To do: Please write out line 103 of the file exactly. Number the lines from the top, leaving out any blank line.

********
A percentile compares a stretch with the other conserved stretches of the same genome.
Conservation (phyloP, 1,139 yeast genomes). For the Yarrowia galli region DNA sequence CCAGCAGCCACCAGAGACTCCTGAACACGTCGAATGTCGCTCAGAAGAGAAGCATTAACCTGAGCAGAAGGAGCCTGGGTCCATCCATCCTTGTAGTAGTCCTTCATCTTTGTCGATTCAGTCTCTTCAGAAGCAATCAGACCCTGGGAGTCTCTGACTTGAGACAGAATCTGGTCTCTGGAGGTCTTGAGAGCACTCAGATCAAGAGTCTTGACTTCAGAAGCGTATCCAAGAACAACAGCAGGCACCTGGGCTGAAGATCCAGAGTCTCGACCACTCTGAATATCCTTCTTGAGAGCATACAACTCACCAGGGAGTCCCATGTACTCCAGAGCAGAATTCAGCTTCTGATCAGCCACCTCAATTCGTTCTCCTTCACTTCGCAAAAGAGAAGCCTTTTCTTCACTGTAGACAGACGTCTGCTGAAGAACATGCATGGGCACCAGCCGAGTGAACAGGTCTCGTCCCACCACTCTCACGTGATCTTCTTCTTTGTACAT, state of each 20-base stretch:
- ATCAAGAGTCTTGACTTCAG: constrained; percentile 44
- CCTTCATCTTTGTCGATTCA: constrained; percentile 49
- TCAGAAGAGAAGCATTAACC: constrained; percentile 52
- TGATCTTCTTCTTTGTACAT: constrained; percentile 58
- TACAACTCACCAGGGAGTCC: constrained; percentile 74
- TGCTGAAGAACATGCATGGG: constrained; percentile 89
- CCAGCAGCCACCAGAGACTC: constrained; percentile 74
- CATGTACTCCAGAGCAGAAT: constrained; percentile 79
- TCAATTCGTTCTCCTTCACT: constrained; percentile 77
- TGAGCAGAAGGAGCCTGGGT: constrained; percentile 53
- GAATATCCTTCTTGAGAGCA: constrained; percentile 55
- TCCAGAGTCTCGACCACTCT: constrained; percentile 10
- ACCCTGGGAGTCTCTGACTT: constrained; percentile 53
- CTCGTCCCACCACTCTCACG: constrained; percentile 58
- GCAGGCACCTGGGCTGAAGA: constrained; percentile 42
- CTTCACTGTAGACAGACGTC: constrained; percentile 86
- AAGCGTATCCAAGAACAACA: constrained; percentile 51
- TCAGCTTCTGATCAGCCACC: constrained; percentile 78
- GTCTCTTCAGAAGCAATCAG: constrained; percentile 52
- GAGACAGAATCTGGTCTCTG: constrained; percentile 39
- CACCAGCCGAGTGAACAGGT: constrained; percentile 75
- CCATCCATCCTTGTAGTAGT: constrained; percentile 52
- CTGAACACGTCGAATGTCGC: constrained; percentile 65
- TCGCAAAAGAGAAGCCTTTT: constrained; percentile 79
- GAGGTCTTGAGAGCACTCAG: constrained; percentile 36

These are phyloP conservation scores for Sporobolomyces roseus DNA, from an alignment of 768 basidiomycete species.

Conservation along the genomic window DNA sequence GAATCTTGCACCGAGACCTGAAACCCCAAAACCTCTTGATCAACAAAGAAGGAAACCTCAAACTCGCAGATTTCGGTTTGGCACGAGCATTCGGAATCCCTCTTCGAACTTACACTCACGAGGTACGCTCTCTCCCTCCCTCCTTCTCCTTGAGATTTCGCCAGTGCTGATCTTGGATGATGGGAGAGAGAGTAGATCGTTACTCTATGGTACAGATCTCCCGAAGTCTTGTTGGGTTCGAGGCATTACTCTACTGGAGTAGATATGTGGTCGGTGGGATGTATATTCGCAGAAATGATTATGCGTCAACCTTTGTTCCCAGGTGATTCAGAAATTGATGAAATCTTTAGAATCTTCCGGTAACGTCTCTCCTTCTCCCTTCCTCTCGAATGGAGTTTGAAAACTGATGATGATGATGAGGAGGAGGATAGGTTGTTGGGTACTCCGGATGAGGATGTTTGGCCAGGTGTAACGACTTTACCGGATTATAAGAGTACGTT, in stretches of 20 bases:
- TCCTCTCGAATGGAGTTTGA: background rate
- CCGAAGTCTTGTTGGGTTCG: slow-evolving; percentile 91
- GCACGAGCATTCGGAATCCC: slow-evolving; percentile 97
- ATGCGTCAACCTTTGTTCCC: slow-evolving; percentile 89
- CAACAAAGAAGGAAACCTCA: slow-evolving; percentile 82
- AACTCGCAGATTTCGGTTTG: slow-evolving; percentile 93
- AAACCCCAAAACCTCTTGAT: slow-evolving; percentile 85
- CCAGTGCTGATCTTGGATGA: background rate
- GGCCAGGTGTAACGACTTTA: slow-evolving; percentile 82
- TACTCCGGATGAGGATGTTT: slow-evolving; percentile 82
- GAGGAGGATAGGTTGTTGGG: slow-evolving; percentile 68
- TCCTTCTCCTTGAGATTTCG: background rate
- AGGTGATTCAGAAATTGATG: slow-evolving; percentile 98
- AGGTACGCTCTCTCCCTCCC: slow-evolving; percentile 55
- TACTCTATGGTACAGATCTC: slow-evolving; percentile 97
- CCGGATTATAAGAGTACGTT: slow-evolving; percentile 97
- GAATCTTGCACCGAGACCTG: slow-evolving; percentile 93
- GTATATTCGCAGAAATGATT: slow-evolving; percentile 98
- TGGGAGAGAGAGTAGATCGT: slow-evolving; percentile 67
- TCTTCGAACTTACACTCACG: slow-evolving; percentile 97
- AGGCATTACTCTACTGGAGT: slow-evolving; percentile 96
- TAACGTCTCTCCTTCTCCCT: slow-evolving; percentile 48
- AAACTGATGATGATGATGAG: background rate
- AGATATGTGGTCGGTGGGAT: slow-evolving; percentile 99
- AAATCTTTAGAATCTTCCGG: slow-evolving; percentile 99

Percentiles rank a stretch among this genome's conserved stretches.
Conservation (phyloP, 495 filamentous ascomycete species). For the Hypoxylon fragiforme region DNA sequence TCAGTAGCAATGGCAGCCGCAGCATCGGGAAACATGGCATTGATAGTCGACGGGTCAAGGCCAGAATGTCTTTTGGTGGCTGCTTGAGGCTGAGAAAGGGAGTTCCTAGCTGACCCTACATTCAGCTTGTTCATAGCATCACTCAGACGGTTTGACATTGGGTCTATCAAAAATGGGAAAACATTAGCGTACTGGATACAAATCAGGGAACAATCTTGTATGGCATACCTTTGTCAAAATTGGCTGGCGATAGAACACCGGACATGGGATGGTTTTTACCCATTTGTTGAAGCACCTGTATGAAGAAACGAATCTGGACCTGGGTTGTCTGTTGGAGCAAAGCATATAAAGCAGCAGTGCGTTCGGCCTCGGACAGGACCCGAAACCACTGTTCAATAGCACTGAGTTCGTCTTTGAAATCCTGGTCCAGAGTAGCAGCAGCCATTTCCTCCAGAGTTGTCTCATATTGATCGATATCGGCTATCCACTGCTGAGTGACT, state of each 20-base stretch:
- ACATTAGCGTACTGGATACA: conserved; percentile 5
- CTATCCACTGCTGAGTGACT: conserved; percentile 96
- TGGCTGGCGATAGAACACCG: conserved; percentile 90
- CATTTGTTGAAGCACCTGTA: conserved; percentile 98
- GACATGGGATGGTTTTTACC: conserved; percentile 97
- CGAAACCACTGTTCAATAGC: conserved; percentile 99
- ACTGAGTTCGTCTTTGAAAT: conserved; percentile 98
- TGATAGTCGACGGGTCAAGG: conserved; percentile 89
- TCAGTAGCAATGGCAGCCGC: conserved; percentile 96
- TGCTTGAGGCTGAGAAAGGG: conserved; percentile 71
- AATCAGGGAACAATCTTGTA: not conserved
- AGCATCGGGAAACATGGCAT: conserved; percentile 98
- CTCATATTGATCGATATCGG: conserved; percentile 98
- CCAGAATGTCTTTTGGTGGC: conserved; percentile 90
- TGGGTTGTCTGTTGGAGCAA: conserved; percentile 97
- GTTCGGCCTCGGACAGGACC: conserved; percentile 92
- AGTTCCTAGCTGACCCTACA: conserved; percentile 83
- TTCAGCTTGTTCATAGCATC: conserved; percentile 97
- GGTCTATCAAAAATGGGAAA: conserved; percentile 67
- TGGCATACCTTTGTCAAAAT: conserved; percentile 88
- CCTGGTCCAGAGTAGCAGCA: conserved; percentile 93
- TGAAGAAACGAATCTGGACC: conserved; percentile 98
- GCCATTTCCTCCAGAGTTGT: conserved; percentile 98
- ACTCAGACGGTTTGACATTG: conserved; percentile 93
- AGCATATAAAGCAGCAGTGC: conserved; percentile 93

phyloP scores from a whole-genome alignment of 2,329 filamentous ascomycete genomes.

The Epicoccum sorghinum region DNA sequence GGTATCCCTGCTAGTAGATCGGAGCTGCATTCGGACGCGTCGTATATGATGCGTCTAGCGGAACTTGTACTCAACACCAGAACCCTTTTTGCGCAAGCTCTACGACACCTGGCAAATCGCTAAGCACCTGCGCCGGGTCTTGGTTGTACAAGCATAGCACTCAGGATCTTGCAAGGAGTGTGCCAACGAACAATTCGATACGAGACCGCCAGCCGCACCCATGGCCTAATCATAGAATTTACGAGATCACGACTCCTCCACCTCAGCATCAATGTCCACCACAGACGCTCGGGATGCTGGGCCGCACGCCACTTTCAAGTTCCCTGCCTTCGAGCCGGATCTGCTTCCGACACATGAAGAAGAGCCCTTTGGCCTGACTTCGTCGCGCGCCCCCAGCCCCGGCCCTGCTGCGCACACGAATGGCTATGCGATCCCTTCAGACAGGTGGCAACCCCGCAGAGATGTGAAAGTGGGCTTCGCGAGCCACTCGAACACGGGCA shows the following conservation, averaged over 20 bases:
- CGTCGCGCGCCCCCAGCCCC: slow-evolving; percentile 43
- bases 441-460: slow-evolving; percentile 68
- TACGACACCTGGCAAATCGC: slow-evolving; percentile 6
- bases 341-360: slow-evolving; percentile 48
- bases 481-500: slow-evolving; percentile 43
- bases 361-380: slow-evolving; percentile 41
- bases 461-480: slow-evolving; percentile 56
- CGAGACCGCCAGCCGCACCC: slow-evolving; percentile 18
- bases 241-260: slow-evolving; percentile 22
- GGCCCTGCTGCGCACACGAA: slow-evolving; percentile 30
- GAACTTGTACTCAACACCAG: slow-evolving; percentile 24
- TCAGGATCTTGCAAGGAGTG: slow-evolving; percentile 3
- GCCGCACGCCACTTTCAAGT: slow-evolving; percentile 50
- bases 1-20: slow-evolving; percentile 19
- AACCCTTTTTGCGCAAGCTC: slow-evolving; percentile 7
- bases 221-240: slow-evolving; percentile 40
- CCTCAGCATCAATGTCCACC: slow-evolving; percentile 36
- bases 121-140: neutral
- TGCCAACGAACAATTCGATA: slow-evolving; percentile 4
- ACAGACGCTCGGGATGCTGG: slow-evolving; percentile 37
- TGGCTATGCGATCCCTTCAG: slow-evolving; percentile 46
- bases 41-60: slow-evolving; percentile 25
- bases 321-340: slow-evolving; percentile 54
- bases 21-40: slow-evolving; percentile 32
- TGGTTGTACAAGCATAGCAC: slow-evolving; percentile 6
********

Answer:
- ACAGACGCTCGGGATGCTGG: slow-evolving; percentile 37